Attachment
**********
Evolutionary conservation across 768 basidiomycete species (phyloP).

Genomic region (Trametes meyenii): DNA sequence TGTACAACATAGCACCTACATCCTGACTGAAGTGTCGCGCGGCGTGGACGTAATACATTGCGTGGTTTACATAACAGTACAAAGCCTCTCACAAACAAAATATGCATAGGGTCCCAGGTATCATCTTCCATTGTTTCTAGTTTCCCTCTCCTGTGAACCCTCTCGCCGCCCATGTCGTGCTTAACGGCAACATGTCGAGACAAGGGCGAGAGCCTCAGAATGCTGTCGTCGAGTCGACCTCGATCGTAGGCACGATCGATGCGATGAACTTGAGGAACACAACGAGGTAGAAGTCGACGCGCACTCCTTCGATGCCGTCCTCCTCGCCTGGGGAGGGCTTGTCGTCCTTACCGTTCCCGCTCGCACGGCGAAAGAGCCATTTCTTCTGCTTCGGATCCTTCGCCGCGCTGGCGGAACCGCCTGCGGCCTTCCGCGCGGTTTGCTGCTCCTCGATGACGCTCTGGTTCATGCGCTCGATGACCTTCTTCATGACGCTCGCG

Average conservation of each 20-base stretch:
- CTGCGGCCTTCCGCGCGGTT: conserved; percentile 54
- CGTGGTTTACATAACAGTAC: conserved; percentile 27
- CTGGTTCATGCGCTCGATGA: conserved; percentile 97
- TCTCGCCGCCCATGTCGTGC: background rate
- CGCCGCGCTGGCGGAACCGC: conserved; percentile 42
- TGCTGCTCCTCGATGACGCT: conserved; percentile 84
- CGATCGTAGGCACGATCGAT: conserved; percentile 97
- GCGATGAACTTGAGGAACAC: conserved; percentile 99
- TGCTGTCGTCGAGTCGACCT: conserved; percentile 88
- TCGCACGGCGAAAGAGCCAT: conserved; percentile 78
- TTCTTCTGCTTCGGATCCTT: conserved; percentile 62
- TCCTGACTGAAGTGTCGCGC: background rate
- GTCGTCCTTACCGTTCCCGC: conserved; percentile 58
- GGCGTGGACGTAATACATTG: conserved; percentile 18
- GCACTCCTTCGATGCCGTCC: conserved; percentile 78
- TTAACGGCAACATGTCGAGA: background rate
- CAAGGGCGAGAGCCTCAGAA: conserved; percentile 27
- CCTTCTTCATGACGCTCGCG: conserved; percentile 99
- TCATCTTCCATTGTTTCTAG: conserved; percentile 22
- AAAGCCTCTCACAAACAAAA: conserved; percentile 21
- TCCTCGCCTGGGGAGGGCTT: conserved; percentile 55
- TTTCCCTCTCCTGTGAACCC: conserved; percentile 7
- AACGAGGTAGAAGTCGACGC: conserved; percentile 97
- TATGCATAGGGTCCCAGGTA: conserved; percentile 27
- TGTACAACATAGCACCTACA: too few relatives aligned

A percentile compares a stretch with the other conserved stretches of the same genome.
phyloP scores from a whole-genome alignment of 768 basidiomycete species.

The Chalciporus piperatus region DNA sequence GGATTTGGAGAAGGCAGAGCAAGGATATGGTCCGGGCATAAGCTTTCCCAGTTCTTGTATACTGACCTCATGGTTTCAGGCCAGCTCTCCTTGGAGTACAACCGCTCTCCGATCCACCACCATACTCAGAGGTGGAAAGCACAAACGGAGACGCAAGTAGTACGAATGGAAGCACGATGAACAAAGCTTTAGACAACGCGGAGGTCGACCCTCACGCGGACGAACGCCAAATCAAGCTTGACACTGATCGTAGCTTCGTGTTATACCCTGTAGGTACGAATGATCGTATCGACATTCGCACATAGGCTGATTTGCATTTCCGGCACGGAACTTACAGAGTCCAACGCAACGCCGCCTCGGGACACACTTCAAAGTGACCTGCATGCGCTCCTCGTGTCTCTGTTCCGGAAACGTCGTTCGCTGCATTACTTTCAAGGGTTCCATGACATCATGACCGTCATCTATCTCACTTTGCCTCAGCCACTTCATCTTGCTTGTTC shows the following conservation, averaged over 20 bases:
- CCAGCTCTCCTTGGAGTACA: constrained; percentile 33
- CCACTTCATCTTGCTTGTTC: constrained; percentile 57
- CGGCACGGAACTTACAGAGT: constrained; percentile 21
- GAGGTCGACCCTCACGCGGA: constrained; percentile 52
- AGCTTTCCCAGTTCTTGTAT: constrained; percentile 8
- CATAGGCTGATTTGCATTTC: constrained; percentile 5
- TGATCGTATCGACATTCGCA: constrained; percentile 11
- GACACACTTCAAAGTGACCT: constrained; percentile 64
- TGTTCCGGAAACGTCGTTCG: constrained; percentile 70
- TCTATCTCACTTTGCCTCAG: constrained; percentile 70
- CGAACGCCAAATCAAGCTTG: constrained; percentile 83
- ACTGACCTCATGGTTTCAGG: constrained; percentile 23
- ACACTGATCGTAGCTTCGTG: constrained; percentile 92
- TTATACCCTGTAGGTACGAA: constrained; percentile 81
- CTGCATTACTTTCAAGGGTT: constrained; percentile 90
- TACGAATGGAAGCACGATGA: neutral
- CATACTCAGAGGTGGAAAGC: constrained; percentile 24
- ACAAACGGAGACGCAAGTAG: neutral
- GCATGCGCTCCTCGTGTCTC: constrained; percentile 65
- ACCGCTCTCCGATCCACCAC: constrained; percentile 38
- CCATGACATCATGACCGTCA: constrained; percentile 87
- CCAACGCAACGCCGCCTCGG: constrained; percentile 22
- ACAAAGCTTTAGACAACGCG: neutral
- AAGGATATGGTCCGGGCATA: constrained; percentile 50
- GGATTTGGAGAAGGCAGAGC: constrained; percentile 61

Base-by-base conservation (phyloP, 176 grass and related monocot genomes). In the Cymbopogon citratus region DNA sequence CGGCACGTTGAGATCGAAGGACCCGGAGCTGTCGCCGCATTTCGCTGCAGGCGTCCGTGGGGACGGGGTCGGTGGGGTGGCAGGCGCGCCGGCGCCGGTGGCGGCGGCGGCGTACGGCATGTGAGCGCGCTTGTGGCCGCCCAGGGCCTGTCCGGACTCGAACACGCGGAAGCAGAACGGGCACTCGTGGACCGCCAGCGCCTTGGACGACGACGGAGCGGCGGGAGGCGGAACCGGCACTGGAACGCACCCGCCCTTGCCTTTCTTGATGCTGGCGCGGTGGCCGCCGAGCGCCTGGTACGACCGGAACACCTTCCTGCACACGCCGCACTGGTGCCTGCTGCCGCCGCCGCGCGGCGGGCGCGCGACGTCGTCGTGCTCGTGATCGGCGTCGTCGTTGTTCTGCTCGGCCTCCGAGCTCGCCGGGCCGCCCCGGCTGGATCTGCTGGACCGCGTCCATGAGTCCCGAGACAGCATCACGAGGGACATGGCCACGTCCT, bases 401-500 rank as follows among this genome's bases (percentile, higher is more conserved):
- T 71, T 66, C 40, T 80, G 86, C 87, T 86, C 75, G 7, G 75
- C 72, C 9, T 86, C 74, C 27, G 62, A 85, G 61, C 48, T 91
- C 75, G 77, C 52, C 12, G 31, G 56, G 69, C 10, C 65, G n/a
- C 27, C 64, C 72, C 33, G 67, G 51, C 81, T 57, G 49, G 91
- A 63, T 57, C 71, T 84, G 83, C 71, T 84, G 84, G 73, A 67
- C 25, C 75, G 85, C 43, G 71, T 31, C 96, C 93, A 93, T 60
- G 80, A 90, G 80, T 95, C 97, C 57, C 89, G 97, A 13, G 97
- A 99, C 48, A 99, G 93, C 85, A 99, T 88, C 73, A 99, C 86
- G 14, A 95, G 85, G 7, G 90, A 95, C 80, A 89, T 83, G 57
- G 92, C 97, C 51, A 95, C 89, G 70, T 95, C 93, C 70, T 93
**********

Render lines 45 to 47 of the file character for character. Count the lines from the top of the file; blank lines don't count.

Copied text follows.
- TTATACCCTGTAGGTACGAA: constrained; percentile 81
- CTGCATTACTTTCAAGGGTT: constrained; percentile 90
- TACGAATGGAAGCACGATGA: neutral